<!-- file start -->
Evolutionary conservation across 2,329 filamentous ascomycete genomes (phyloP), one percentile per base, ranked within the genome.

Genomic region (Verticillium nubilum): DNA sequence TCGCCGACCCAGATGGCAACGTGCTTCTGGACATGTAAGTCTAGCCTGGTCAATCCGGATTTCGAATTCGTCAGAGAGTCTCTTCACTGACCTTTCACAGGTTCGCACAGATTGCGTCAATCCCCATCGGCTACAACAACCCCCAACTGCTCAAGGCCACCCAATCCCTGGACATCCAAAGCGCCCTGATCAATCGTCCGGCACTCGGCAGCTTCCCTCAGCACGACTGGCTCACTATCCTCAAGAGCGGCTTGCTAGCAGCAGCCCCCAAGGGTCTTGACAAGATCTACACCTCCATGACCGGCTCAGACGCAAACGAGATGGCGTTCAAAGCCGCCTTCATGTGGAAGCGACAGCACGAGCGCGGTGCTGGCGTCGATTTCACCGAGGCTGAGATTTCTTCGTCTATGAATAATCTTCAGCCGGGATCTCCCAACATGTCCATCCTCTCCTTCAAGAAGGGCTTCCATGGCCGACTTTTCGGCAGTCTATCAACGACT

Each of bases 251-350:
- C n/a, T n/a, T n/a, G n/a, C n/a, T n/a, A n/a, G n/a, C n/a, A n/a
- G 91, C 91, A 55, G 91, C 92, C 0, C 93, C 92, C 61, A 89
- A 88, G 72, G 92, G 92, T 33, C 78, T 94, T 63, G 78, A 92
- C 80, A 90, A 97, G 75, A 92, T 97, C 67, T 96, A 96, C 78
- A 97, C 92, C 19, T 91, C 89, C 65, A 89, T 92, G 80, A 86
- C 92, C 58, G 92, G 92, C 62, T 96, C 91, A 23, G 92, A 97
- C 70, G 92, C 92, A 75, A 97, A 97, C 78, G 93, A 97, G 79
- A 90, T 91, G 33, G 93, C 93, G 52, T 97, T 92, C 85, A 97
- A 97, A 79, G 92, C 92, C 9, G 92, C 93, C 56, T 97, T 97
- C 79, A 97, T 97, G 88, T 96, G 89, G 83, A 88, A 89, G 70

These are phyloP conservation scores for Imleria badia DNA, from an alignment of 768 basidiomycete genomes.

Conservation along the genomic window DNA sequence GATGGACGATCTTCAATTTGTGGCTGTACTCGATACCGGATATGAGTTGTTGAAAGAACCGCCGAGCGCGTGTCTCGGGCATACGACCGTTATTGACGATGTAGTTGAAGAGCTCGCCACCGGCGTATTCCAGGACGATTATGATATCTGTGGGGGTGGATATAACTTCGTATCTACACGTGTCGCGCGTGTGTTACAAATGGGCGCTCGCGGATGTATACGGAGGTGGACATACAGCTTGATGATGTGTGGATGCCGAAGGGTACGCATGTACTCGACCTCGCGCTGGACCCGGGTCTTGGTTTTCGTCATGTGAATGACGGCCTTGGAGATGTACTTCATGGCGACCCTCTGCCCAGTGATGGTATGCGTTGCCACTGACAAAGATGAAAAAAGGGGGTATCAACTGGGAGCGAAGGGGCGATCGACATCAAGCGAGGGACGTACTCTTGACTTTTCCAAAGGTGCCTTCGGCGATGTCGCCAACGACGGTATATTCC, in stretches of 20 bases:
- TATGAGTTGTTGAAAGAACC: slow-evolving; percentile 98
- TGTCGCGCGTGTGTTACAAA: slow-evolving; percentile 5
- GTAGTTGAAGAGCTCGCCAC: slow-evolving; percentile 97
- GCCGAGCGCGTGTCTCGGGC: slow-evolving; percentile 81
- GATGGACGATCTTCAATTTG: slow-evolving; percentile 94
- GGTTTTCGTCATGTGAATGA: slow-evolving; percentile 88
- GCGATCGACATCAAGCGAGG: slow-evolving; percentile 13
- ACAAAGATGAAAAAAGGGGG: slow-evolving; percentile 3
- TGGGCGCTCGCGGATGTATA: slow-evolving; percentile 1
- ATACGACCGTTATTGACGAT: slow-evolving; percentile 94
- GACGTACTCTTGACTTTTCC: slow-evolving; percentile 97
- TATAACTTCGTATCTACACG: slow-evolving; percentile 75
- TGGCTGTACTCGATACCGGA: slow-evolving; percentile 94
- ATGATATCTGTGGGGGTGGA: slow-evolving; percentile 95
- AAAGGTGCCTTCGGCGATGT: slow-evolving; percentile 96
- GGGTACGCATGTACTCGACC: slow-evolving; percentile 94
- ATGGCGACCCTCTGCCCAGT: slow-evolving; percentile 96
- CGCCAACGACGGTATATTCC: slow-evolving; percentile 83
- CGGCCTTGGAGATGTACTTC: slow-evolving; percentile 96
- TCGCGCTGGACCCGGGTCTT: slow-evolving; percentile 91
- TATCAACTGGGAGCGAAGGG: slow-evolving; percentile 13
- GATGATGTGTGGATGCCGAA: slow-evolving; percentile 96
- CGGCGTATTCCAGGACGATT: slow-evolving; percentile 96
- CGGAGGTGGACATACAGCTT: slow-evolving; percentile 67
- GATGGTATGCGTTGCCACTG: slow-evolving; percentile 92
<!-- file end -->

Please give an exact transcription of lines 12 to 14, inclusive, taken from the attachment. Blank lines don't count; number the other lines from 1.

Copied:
- A 97, A 79, G 92, C 92, C 9, G 92, C 93, C 56, T 97, T 97
- C 79, A 97, T 97, G 88, T 96, G 89, G 83, A 88, A 89, G 70

These are phyloP conservation scores for Imleria badia DNA, from an alignment of 768 basidiomycete genomes.